Wednesday, August 17, 2011

Inside Anna's Many Murders

Viewing the machinima posted in this publication on 6 August, I found myself quite intrigued by it. I wondered what was behind it, the motivation or inspiration or, even...compulsion, if that were the case.

I contacted the creator of the machinima, Bryn Oh, whose responses to my questions were quite intriguing to say the least. Anna's Many Murders was born of a daydream when Toronto's subway lost power. All passengers had been lost in their own electronic worlds (blackberries, ipods, etc.), ignorning those around them. When the subway came to an abrupt halt, everything else stopped and the silence and stillness in the car was eerie (enter the Twilight Zone?).

The daydream was of a future where no one would carry additions to their bodies but instead have them surgically implanted. For example, a nose app would "smell fresh baked bread 3 blocks away" and an eye app would "set out a digital find the bakery."

Hence, the victims in this machinima are largely metallic in shape and Anna symbolically appears more human. This is representative of the world in which Anna lives, a world where everyone has become almost inhuman because of the many apparati they carry.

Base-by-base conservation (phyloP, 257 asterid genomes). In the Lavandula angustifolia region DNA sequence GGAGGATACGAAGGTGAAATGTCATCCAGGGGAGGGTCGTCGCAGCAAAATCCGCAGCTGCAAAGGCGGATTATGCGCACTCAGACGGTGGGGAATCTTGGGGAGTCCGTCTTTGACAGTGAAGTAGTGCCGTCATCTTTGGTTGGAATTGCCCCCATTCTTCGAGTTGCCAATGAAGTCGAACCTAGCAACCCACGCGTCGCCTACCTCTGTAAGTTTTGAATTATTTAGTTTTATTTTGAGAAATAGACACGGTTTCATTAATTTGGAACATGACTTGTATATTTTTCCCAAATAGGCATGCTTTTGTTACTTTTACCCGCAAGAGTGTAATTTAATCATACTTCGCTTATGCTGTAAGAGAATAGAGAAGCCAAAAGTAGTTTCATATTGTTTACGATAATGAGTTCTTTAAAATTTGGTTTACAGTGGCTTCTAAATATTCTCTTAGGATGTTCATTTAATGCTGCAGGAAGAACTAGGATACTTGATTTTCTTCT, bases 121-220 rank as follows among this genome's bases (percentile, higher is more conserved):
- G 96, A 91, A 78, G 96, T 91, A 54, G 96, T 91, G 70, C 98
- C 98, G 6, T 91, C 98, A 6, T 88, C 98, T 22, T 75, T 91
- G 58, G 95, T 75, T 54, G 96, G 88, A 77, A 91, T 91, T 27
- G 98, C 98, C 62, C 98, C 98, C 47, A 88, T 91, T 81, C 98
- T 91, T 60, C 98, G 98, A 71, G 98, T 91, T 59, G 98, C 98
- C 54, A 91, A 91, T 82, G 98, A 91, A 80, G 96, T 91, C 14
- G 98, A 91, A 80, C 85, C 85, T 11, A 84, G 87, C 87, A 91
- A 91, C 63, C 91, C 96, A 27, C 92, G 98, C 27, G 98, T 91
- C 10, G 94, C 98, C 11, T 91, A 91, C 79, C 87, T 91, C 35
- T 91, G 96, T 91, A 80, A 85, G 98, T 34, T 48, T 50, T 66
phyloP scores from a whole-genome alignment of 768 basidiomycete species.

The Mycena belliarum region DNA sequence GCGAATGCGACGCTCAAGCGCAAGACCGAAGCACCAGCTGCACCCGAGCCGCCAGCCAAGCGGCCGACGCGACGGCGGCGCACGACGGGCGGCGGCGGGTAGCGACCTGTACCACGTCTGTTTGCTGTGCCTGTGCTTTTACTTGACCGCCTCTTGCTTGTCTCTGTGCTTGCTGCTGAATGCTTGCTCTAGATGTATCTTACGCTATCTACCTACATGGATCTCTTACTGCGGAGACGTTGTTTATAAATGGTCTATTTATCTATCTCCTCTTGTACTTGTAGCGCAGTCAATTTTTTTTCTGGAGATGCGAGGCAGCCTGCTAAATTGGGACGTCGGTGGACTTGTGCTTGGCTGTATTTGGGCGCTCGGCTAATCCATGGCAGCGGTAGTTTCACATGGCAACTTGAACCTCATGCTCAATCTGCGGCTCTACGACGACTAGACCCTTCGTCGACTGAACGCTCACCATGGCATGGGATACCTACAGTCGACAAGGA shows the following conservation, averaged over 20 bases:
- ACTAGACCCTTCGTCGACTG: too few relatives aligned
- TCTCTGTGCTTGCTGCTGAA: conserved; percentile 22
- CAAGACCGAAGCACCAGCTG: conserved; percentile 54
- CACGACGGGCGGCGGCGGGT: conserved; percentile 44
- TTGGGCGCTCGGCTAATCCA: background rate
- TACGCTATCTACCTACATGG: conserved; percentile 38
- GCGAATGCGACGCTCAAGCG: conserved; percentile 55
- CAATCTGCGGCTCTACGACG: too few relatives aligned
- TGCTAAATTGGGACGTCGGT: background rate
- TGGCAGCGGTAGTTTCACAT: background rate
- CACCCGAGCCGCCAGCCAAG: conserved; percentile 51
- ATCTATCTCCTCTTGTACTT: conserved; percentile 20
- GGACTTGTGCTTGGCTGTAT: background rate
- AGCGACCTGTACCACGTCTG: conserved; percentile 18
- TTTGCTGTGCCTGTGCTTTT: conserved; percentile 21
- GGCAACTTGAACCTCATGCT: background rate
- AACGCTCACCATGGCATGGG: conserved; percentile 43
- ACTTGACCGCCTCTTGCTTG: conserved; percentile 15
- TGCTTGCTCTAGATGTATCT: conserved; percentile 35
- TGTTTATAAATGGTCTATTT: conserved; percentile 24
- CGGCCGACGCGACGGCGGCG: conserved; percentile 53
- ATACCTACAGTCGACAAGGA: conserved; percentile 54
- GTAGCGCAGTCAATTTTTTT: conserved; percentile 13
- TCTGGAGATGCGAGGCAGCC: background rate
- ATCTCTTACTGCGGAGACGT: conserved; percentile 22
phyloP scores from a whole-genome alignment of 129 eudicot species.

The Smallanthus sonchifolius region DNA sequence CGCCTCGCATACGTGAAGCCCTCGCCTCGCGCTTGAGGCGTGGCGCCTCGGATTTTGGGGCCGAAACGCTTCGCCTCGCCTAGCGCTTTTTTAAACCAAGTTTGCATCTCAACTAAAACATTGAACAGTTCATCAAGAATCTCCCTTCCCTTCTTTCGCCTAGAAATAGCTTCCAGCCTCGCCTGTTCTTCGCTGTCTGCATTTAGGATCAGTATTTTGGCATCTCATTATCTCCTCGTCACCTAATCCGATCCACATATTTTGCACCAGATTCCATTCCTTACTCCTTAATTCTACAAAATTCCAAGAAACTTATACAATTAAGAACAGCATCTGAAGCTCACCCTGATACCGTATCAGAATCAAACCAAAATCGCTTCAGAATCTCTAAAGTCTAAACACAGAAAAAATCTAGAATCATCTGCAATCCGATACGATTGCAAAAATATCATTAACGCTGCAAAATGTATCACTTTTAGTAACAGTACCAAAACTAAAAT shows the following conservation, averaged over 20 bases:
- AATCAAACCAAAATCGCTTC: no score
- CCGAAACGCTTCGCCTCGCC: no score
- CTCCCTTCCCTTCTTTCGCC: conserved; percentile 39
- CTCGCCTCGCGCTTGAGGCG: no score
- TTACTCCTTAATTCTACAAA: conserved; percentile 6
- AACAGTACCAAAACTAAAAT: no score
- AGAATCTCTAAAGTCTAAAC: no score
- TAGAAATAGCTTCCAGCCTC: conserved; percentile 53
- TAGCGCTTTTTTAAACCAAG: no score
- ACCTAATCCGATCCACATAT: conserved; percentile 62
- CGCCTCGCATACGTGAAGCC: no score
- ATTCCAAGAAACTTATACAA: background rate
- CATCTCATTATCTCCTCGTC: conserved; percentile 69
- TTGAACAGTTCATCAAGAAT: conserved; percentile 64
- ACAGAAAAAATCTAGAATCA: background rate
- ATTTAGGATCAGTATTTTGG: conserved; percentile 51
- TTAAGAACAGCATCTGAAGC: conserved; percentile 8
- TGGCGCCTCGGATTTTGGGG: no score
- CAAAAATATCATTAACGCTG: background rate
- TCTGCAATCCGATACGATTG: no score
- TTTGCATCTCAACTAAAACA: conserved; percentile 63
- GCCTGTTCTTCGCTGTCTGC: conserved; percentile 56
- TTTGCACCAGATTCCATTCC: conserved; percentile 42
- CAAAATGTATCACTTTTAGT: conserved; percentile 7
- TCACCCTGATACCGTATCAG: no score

Trapped in this dehumanized world, Anna is desperately lonely. She glosses over reality with her own imagination in order to function and be happy. In the process, she becomes quite mad and in her madness, she seeks to annihilate those mechanical beings which make up her world.

Anna's Many Murders is somewhat (and I use the term loosely) representative of today's society, the world in which we all live. Filled with digital "apps" that we can't seem to live without, we have lost touch with reality and the beauty of nature which surrounds us.

Unfortunately the patron who had supplied Bryn Oh with the sim to build Anna's Many Murders had come into hard times a few months ago when Anna's opened and Bryn could no longer afford to keep up the rent. The build has since come down but fortunately for us, she was able to make a machinima of her exhibit beforehand.

Shellie Sands

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